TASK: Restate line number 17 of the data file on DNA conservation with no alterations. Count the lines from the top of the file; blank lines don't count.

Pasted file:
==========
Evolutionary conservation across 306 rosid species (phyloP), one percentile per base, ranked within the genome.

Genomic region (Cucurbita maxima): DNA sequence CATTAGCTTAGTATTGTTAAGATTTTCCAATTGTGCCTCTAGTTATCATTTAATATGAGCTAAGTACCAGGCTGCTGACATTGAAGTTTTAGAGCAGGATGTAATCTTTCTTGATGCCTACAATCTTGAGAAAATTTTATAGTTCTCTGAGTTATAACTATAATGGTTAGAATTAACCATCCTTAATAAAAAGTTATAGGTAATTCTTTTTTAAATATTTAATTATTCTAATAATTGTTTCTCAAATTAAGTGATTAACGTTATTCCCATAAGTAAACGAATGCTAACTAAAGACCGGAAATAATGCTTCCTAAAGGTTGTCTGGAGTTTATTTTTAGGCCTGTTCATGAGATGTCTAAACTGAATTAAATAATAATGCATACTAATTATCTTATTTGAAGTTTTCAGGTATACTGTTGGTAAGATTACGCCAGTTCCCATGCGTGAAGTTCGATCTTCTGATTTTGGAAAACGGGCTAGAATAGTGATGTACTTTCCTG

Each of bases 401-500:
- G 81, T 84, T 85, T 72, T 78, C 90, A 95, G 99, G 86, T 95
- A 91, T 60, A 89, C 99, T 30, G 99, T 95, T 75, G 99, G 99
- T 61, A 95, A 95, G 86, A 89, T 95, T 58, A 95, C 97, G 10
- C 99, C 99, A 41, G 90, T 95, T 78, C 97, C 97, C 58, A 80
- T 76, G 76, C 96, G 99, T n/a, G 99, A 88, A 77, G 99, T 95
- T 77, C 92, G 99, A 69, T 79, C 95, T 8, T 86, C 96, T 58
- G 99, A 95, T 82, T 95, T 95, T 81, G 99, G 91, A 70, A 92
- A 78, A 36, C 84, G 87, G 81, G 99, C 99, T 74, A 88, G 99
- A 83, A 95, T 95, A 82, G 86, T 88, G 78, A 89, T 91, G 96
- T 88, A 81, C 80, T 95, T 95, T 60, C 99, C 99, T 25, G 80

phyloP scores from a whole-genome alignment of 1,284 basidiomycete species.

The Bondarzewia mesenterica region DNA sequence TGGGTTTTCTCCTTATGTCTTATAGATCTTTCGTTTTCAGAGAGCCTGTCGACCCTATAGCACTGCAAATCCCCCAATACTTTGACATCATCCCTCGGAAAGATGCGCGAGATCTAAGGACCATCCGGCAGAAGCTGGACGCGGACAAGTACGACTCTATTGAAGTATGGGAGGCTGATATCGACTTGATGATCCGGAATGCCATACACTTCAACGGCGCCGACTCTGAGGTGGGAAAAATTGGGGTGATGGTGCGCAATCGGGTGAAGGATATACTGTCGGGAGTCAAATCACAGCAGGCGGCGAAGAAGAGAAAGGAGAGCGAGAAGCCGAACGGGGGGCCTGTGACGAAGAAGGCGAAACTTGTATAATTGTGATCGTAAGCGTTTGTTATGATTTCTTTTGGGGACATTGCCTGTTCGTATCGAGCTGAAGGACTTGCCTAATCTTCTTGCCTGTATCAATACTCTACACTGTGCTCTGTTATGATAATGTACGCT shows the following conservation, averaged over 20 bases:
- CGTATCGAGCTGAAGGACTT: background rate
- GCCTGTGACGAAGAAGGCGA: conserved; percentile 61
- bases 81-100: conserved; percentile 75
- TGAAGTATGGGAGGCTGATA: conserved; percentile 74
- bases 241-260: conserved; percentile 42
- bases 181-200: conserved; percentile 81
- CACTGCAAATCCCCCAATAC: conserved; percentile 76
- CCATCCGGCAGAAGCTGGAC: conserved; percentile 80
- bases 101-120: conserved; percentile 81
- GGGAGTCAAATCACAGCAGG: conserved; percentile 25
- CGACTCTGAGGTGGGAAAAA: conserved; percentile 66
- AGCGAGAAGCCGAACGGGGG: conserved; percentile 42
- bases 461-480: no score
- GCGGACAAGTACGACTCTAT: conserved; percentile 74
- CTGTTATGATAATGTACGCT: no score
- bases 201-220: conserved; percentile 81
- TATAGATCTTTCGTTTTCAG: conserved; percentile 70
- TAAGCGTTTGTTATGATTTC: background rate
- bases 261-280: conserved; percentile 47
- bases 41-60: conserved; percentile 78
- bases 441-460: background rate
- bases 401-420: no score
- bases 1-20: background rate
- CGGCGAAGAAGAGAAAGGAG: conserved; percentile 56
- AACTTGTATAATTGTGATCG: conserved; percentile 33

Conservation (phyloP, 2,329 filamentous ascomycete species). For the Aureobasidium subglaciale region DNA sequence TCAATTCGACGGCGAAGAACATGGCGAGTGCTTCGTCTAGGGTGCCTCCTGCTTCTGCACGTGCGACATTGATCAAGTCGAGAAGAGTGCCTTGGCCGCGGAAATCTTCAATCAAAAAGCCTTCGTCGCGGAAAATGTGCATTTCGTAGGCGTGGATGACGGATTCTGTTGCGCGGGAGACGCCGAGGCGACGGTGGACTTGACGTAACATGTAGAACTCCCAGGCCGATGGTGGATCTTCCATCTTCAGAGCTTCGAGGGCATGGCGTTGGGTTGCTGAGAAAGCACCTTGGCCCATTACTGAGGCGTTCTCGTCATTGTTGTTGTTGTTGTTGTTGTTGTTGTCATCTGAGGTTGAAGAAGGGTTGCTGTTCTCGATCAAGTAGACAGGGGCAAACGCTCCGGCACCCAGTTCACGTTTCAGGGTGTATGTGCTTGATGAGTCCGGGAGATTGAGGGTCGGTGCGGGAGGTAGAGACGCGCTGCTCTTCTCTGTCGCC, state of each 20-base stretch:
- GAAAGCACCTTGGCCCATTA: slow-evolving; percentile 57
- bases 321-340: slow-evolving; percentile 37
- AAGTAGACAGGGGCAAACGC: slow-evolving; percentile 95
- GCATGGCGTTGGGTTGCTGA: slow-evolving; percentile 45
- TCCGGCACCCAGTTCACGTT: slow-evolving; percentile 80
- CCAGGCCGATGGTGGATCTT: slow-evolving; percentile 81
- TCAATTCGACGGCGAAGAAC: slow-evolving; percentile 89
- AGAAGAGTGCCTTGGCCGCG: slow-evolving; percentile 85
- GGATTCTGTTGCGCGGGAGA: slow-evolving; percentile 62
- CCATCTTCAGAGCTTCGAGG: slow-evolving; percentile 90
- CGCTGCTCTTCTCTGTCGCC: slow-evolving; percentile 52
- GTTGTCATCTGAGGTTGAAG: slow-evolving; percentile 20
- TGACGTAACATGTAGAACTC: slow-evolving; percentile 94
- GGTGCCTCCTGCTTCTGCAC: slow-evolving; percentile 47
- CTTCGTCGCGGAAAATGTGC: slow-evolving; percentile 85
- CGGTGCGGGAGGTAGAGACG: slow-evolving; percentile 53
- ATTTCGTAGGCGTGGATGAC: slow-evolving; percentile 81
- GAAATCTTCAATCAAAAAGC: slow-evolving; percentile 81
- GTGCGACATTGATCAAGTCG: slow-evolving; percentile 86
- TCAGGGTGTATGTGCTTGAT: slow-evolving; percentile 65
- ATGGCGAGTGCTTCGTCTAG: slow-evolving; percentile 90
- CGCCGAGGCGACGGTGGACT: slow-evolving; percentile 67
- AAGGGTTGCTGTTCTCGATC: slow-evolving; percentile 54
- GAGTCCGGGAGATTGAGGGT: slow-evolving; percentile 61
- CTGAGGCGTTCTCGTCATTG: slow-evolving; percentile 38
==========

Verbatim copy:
- GCCTGTGACGAAGAAGGCGA: conserved; percentile 61